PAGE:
It’s also worth noting that other Oneworld elites will be able to access Alaska Lounges once Alaska becomes a Oneworld member.

Related: Top 11 airport lounges in the U.S. and how you can get in

See if it makes sense to credit flights to Alaska

If you’re a frequent or not-so-frequent Oneworld flyer, it’s worth checking Alaska’s earning rates for Oneworld partner flights.

We value Alaska Mileage Plan miles at 1.8 cents apiece, making them the most valuable airline miles per our valuations. This is because of the airline’s vast number of partners, solid redemption rates and ability to add a stopover on all one-way itineraries. This partner list will grow with its Oneworld membership and — barring any major devaluations — is set to help Mileage Plan miles become even more valuable.

Related: Here’s why Alaska Airlines miles are the most valuable

Because of this, you may want to consider crediting future Oneworld flights to Mileage Plan.

You can view earning rates for existing partners on the airline’s partner page on Alaska’s website. Other Oneworld airlines should have their earnings rates added once Alaska officially joins Oneworld.

Here’s a look at Alaska’s American Airlines earning chart.

To find how many Alaska miles you’ll earn, find your booking class (usually located on your e-ticket) and match it to its respective line on the earning chart. Then, multiply the physical miles flown by the percentage listed on the award chart.

For example, say you’re flying American from New York-JFK to London-Heathrow (LHR) in W fare premium economy. This fare class earns 110% redeemable and elite qualifying miles per the award chart. The flight is 3,451 miles long, so you’d earn 3,796 miles flown without elite status. This is worth $68.33 per our valuations.

On the other hand, say this flight costs $700 one-way before taxes and fees. A non-elite member crediting to American Airlines AAdvantage would earn 5x miles per dollar spent, giving you 3,500 miles. TPG values American miles at 1.4 cents per mile, giving you a $49 return for this particular flight.

This won’t be the case for every Oneworld flight you credit to Alaska, but it’s worth keeping in mind. I plan to credit all of my Oneworld flights to Alaska since I don’t have Oneworld elite status and highly value Alaska miles. Do the math and see what works best for your situation.

Alternatively, credit your Alaska flights to another Oneworld program

If you don’t want to switch to Mileage Plan, you can start crediting your Alaska flights to another Oneworld program starting later this month. In doing this, you’ll earn redeemable and elite status qualifying miles with your favorite Oneworld partner. This can be a huge benefit for those who occasionally fly to Alaska hubs and fly the airline.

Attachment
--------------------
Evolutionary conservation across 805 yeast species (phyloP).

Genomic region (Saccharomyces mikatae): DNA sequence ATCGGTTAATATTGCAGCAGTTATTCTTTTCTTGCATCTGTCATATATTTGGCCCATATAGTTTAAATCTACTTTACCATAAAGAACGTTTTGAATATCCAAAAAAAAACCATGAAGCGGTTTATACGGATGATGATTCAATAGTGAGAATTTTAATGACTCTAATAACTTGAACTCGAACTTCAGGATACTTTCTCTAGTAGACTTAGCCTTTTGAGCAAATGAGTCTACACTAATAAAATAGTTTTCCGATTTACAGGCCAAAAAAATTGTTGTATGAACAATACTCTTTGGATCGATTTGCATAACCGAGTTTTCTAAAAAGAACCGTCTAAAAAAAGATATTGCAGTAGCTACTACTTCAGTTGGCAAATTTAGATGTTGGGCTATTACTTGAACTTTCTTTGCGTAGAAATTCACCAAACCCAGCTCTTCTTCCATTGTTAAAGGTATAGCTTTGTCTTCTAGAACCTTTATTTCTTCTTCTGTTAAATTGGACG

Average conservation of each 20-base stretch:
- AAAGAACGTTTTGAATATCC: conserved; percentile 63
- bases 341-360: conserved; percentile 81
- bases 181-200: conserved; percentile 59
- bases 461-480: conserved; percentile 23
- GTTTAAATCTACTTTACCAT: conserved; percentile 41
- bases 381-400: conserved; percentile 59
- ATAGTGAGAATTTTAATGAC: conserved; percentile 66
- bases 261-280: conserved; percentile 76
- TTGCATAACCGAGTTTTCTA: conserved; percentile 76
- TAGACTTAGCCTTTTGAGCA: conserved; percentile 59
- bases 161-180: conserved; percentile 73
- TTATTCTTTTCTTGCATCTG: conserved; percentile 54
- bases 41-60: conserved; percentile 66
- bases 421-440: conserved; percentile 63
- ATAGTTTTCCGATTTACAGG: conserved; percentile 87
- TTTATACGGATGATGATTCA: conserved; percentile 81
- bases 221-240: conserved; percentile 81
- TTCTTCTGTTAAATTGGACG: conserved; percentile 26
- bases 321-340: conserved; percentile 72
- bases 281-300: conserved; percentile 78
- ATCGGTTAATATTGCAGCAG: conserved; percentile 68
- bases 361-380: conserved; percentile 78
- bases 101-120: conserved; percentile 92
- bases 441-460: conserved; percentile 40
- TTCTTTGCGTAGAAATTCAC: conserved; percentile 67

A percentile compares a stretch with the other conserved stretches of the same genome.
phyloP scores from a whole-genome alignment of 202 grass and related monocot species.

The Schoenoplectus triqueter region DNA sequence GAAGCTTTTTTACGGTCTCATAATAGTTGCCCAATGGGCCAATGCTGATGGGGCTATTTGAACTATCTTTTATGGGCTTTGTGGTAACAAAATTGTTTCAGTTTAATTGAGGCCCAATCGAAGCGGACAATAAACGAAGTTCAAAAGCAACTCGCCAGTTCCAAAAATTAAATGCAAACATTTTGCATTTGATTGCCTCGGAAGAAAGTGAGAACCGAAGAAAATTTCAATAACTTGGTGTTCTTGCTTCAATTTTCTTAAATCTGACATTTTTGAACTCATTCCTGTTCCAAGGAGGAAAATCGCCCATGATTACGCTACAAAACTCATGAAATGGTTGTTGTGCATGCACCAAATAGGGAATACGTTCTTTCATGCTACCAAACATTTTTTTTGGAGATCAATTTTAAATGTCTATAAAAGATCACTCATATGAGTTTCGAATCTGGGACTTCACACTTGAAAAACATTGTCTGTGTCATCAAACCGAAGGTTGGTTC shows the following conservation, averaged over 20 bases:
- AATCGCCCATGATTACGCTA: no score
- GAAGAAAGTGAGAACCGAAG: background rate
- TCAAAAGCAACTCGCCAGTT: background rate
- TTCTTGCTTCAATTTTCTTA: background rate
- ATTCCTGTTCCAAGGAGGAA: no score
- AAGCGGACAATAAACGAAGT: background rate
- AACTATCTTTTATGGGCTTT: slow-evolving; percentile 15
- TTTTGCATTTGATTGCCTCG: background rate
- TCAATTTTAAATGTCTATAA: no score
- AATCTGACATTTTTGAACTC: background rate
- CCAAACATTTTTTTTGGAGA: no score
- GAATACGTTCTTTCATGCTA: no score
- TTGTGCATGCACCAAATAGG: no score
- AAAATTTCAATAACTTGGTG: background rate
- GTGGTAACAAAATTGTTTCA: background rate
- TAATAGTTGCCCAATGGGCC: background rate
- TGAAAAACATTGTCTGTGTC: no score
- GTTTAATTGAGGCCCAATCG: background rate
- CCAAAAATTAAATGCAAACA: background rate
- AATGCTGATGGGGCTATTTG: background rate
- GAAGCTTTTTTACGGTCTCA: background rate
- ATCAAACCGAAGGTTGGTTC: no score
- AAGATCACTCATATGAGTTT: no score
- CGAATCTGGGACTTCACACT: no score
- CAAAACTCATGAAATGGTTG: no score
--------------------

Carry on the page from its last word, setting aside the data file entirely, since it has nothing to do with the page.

Related: Alaska changes how you earn miles as it prepares for entrance into the Oneworld alliance

Request an elite status match

Finally, consider matching your current airline elite status to Alaska Airlines. The airline offers a generous status challenge to travelers who have existing status with other American, Canadian and Mexican airlines.

Once approved for the challenge, you’re granted Alaska status for 90 days. You can extend this status by flying a set number of times on Alaska Airlines within this period. The amount you’ll have to fly depends on your matched elite status.

The airline is also offering a special status match offer to Delta, Southwest and United elites. Elites in these programs who earned their status by flying can match to Alaska status instantly through the end of the year with no flying requirements. Plus, the airline offers these members a 50% bonus on elite qualifying miles earned through the end of the year.

This status match offer is only available for a limited time. Make sure to check out our full guide to Alaska status challenges and status matches for information on both of these offers. This includes requirements and how long matched status is valid.

Related: Current airline elite status match and challenge options you should know about

Bottom line

Alaska Airlines’ impending Oneworld membership is great news for Alaska flyers. It’ll give you more ways to earn and redeem Alaska miles, and for elites, bring a slew of new status benefits. This will ultimately help Alaska expand its reach and become a larger, more global airline in the years to come.

Here, I showed you everything you need to do before Alaska’s Oneworld membership is official. The most important thing to do for Alaska elites is to become familiar with your new benefits and add your Mileage Plan number to future Oneworld bookings. For everyone else, consider crediting your Oneworld flights to Alaska and — if you’re really impressed — request a status match to take advantage of these new elite status perks.

Feature photo by Alex Tai/SOPA Images/LightRocket/Getty Images